the biomechanics of the human scale,
forcing a life to be suddenly spoken,
a finger pressed to an ivory key, a note that issues
from an opened mouth, as if God or the gods
were already there, endorphins pulsing through the system,
the body’s flux when contained in movement,
your hard-earned place in the world
on hold; I\'ve learnt to take tarmac under my shoe,
to feel the spark between muscle and sinew
pushing the globe on its tilted axis,
the rib cage and its nesting heart,
ventricular walls and the pump of oxygen,
the flexion-extension of shoulder and arm
as you travel through light and a briskness of shadow,
suddenly animal, curious, terrible,
just for a moment never-grown old. . . .

It’s the cemetery I run through now,
the snow-littered pathways of ordered mayhem,
the furnishings of its strange allotment,
recording angels, bears, dogs, gnomes,
a broken vase, a fading wreathe, a votive candle
snow’s snuffed out, Our Lady of Suburbia,
a rosary entwined in sculpted fingers,
propped beside a smiling Buddha, a paper blue
chrysanthemum wilting in his hand.

Yet, through the wreckage of doggerel,
on marble, on granite, through the hum of cars
on the circling road, through the cool swathes of air
on this mist-hung morning,
a blackbird opens its feathery throat
pulling the sky and skyline closer
so hedgerow and barbed wire and railing,

the crunch of my footsteps on glistening paths,
rise up together, clash and unite,

when suddenly I stumble, hit the ground,
become myself stretched out among the graves,
the frost, a plot of orange dirt. Slumped beside me
shouldered by a gravestone,
ice keeping death alive, a woman’s ruined body,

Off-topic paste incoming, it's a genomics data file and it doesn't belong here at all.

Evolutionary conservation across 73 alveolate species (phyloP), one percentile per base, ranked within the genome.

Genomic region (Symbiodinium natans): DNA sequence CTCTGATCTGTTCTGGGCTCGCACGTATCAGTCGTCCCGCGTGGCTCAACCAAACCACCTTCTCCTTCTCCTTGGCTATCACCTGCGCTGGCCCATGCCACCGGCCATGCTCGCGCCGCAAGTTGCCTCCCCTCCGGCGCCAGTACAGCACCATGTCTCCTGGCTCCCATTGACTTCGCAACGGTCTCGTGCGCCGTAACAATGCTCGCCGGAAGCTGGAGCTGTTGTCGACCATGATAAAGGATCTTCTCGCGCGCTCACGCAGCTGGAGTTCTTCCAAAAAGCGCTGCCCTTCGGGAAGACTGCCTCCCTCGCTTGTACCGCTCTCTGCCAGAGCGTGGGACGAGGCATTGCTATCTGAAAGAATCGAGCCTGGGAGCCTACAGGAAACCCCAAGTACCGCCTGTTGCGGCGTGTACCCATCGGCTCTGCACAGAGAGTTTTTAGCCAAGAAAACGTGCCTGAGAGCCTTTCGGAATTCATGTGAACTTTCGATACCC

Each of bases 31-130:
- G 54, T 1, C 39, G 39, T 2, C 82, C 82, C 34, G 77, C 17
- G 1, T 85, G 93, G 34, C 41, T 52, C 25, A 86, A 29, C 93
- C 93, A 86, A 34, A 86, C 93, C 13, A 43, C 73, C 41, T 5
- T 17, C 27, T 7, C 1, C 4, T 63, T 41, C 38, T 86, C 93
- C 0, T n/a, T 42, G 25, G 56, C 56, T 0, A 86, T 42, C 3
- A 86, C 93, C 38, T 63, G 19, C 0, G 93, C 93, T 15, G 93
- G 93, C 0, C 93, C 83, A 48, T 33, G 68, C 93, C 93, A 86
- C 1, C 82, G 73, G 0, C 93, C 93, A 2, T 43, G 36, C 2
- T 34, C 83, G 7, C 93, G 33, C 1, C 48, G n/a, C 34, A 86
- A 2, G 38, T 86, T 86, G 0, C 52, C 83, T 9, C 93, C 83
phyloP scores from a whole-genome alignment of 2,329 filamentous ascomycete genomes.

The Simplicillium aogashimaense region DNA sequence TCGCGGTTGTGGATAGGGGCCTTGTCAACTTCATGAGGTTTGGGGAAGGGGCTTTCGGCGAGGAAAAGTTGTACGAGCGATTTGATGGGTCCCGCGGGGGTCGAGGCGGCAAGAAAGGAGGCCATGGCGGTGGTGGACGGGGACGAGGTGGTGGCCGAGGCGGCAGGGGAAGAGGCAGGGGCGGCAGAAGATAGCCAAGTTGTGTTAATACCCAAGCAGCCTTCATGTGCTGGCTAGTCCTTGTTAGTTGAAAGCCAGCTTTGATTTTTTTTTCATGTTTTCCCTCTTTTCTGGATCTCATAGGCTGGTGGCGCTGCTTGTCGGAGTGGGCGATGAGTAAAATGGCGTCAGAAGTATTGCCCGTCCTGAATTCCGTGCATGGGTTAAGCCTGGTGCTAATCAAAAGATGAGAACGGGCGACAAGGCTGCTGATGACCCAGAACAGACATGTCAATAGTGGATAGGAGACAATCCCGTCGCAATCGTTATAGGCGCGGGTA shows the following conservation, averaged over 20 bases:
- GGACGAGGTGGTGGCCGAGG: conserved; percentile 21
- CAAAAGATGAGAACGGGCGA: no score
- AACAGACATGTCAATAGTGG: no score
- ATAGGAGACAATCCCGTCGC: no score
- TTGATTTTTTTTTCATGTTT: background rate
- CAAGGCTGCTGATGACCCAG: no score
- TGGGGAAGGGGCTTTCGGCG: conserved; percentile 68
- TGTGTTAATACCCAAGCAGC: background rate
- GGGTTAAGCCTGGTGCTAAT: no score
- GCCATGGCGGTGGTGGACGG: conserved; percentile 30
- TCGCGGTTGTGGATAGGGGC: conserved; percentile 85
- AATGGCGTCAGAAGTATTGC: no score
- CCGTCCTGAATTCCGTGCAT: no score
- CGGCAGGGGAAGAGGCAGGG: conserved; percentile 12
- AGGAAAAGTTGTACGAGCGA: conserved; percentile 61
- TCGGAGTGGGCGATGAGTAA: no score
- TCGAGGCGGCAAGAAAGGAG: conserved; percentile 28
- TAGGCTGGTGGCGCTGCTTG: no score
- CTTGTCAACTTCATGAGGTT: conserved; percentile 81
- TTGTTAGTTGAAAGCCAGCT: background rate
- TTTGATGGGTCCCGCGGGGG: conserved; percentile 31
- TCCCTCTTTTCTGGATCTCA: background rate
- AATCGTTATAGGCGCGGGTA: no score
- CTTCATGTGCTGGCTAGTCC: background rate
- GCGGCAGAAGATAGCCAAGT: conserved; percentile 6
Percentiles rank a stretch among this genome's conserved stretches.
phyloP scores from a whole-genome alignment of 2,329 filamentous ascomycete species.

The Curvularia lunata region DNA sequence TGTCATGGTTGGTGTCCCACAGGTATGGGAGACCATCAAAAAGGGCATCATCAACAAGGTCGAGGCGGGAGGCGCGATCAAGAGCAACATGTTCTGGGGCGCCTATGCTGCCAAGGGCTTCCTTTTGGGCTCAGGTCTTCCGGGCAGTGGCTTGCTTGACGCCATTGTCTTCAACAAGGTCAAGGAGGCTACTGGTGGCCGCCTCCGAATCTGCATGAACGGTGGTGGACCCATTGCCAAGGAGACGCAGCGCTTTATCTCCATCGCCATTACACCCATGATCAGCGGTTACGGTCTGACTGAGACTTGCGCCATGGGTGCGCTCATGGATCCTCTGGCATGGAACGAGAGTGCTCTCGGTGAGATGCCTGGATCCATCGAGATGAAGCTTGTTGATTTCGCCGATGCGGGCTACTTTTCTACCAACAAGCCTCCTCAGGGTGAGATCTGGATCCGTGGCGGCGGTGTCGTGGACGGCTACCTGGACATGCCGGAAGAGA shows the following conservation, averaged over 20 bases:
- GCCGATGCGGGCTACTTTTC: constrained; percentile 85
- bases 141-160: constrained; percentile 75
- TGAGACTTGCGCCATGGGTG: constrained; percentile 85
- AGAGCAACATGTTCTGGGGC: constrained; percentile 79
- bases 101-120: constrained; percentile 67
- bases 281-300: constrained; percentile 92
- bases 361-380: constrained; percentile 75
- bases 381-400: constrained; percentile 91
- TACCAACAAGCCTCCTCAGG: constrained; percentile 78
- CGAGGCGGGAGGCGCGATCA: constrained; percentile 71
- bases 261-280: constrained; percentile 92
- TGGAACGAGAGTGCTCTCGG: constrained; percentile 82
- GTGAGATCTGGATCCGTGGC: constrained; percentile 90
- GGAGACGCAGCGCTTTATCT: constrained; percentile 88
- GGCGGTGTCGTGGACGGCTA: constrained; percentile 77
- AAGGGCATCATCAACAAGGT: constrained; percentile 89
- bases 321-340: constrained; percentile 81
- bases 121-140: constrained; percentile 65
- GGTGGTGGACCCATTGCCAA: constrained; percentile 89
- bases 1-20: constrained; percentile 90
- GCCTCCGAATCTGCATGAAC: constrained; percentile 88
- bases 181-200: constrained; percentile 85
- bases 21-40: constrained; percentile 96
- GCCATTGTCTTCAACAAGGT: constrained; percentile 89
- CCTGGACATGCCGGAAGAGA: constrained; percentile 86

pierced with an arrow like a fallen bird.
What is it like to know death so slowly,
hair and fingernails still growing
like Lizzie Siddall’s in the grave?
What is it like — the presence of absence —
the space you keep in that clenched right hand?

It’s a body I know from snapshots, old albums
carrying histories, other lives, other selves.
William and Mara. Mara and Will.
There at the mouth, carved like a seraph’s,
a dash, a dart, an outpost of blood.
Her eyes are ash-pits in saintly expression
like Christ’s on the cross in an incense-fuelled church,
or that woman of sorrows — the mother, the lover—?
a flash like lightning in her crow-dark hair.

I think of her now, the twist of flesh
on her stripped lean torso, remember a smile,
a forthright look. I pick myself up
and my stomach retches;
I dizzy, double over, then throw up.
The movie I’m in is black and white.
I note an absence of birdsong, the moan of the thaw.
Then the soundtrack arrests.
Was I wrong, then, I wonder, remembering this,
how a voice from on high chastens us, comforts us.

Everything’s still.

The Cemetery

Sponsors
Gemeente Rotterdam
Nederlands Letterenfonds
Stichting Van Beuningen Peterich-fonds
Ludo Pieters Gastschrijver Fonds
Hendrik Muller fonds
Lira fonds
J.E. Jurriaanse
Literature Translation Institute of Korea
Partners
LantarenVenster – Verhalenhuis Belvédère